Heavy snow may result in more spring flooding
This winter has brought plenty of snow, setting a monthly record in December for Duluth. Most of the Northland has gotten more snow than normal, and a lot of it has been the wet, heavy type.
“So in December, January, and February, we had over six inches of liquid equivalent precipitation, which is double the amount of liquid equivalent precipitation we normally see in a winter season,” said National Weather Service Warning Coordination Meteorologist Joe Moore. “Those December snowstorms that we’ve had and the snow since have all kind of added up and that’s all going to contribute to possible flooding this spring.”
Another factor for flood risk is frost depth, which has benefited from our warmer weather.
“If we look at how much frost we have in the ground, we have about 2 to 4 inches of frost right now. That is really good,” said Moore. “Last year this time we had something like 18 inches of frost. It was a really deep and really solid frost core. and this year we don’t have a lot of frost. That means that when the snow melts in the spring, it should get absorbed into the ground and the soil.”
The Rainy River Basin is still recovering from last year’s historic flood, but this year’s outlook is looking better.
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“They actually have near to actually slightly below normal snowfall amounts up there on the International border for the Rainy Basin. And while that doesn’t mean they won’t see flooding, it does mean that the chances are a lot less,” explained Moore.
As for the rest of the Northland, the risk is elevated.
“We have anywhere from like 5 to 10 inches of water sitting in that snowpack right now, and that is causing us to have an above-normal chance for flooding this spring,” said Moore. “The areas where we have the most snow water, where we’re kind of most concerned right now are on the North shore and on the South shore and also in the Mississippi River Basin. We do expect rivers to be running high in the spring.”
Some rivers handle the extra water better than others.
Across the Western Lake Superior Basin which is on the North Shore and the South Shore, these are pretty what we call fast basins. These aren’t really big rivers that we have on the North Shore. In the South Shore, they’re usually pretty quick to drain out, and so we aren’t going to see significant flooding that’s going to impact a lot of infrastructure here or homes,” Moore explained. “However, the Upper Mississippi Basin, which is going to affect communities like Aitkin, Fort Ripley, and Brainerd, we do expect to rise. And that is a slower rise, and that’s also a much wider river than we see on the North Shore.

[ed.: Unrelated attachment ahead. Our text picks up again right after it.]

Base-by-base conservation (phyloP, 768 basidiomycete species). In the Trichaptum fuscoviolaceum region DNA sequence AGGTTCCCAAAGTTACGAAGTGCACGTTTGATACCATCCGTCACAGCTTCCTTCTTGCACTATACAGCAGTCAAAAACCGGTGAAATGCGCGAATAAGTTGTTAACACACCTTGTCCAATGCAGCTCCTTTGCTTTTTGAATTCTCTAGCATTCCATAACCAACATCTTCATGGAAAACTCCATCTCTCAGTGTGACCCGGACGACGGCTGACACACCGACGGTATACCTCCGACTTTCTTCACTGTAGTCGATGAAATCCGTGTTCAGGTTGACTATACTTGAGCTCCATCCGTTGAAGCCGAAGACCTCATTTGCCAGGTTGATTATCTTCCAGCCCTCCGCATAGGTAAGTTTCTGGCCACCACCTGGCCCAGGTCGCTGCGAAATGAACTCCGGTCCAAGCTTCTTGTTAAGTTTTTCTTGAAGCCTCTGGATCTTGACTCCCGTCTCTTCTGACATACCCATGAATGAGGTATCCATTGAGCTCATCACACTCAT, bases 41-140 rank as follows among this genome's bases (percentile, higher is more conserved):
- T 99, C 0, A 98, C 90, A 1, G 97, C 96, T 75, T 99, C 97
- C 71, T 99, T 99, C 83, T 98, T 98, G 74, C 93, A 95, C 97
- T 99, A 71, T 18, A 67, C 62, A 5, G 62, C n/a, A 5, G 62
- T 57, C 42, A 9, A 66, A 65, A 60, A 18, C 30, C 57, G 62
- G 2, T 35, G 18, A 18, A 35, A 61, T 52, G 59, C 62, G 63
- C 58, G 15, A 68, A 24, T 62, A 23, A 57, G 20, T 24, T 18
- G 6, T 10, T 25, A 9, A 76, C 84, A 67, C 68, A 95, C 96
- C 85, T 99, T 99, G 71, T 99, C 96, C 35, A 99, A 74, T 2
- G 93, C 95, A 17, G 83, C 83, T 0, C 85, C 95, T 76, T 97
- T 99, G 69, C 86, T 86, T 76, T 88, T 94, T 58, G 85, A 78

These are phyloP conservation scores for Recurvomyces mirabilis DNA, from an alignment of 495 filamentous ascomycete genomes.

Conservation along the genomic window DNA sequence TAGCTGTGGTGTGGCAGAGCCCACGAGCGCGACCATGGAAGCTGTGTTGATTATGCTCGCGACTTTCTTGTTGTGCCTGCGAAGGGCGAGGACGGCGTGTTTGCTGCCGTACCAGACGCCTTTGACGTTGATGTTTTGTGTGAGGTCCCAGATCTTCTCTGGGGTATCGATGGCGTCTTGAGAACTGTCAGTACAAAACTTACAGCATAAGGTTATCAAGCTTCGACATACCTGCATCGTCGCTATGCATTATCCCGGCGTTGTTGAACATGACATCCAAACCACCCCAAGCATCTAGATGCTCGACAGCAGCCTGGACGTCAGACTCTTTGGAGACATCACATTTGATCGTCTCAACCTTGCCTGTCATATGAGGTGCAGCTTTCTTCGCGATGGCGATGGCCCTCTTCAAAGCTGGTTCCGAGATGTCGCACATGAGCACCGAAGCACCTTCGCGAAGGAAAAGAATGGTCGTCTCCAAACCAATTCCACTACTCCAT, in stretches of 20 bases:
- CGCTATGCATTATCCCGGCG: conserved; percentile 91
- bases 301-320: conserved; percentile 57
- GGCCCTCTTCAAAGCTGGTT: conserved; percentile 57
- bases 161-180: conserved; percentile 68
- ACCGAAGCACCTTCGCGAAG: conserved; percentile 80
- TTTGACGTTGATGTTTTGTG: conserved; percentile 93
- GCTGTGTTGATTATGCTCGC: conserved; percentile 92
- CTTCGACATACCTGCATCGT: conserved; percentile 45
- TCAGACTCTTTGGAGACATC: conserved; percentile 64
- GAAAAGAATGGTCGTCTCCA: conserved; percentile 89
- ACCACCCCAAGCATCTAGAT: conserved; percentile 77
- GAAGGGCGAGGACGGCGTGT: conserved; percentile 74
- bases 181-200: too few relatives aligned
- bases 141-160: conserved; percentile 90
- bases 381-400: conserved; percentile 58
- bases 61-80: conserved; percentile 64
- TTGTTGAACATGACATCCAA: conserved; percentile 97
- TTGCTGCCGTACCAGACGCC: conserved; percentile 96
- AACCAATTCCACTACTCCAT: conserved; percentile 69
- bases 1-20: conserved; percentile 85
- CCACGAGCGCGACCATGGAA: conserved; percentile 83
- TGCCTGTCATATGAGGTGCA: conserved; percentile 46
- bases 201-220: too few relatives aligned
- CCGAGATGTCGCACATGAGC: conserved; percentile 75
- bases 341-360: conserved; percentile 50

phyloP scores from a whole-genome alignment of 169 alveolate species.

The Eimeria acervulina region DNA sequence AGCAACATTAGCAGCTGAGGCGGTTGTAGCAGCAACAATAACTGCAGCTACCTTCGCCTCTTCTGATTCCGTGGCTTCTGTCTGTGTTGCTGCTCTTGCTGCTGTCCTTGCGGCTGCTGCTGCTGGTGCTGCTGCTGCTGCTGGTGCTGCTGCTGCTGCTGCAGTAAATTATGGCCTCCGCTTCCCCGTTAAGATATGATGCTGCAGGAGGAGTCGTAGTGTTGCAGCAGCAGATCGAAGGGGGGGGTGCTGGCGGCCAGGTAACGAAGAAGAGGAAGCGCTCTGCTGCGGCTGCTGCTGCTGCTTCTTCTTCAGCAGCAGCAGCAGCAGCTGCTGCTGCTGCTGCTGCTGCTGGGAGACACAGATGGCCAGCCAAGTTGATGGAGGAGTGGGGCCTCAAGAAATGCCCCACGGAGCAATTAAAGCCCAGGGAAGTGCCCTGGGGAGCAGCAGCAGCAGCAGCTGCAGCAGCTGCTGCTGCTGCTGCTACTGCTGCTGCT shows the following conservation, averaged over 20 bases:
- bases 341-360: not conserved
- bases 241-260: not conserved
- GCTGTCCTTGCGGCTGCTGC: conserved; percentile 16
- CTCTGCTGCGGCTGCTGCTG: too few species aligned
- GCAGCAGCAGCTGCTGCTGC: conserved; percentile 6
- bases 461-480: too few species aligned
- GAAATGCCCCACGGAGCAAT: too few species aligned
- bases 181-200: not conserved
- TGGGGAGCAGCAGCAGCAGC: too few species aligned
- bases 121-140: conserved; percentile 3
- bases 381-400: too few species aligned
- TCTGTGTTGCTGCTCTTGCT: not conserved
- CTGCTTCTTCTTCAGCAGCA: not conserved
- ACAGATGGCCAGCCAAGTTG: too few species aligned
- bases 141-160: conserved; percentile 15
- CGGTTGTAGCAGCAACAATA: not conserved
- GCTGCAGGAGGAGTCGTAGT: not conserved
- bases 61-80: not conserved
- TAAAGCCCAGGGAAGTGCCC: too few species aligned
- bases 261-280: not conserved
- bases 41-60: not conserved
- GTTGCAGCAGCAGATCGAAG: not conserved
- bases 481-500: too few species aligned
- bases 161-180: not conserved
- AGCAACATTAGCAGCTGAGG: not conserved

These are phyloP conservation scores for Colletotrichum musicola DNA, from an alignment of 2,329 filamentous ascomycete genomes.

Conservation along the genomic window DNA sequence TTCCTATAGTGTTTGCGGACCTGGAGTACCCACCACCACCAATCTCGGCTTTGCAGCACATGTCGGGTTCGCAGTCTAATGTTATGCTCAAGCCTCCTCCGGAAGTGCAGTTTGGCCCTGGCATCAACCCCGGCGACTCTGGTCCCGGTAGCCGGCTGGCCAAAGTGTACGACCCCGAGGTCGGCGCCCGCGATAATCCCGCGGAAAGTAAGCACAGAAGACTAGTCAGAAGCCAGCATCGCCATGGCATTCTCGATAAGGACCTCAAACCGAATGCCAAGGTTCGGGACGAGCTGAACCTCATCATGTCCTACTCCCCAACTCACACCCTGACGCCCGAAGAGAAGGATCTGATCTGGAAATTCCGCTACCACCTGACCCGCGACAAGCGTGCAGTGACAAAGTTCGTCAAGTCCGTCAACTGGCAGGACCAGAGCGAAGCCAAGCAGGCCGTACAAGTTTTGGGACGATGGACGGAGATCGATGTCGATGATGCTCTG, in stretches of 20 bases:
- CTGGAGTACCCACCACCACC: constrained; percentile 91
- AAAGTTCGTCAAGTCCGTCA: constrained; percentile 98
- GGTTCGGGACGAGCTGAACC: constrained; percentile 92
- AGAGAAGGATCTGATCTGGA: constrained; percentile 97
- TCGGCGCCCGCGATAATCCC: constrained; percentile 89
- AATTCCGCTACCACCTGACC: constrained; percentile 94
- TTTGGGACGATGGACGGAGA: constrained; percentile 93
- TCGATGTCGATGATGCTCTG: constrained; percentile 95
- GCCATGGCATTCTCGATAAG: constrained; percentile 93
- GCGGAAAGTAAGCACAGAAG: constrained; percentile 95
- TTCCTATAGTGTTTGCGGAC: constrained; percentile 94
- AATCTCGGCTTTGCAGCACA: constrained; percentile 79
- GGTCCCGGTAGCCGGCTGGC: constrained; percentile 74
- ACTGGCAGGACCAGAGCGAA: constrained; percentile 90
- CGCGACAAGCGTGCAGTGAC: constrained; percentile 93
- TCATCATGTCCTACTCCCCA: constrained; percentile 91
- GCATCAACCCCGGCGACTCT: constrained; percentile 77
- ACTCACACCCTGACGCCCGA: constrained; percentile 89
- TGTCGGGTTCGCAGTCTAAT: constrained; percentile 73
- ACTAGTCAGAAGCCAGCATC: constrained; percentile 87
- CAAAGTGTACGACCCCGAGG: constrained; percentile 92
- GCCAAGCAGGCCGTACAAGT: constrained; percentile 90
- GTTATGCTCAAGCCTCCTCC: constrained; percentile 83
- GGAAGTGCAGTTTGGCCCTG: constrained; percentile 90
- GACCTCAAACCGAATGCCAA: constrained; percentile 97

Portions of the Mississippi River had minor flooding for weeks in 2022, a pattern likely to repeat.
“There probably will be a time late mid-to-late April into maybe even early May where we could see flood levels on the Mississippi River again and maybe further downstream,” said Moore.
Whether we see flooding or not is dependent on the weather pattern over the next six to eight weeks. Rain on melting snow or too much snow melting at once could result in flooding.
“We would love to have a slow and steady increase in temperatures that resulted in a measured and equal runoff of the snow into the reservoir, into the tributaries, and into the ground,v so that if we did get, you know, some rain events, that there would be capacity in the system to absorb that water,” said IRLWWB Water Levels Committee Co-Chair Eric Swenson.
With the flood risk beginning in late spring, there is time to prepare.
“Storm resilience needs to be my watchword. I need to think about all of the actions I take of my property and my family and think about what can I do to strengthen the position that I’m currently in? If I have docks, can I make them adjustable?” said Swenson. “You know, if I’m rebuilding parts of my home, can I engineer my improvements such that they’ll provide more structural flood protection to fend off of these storms?”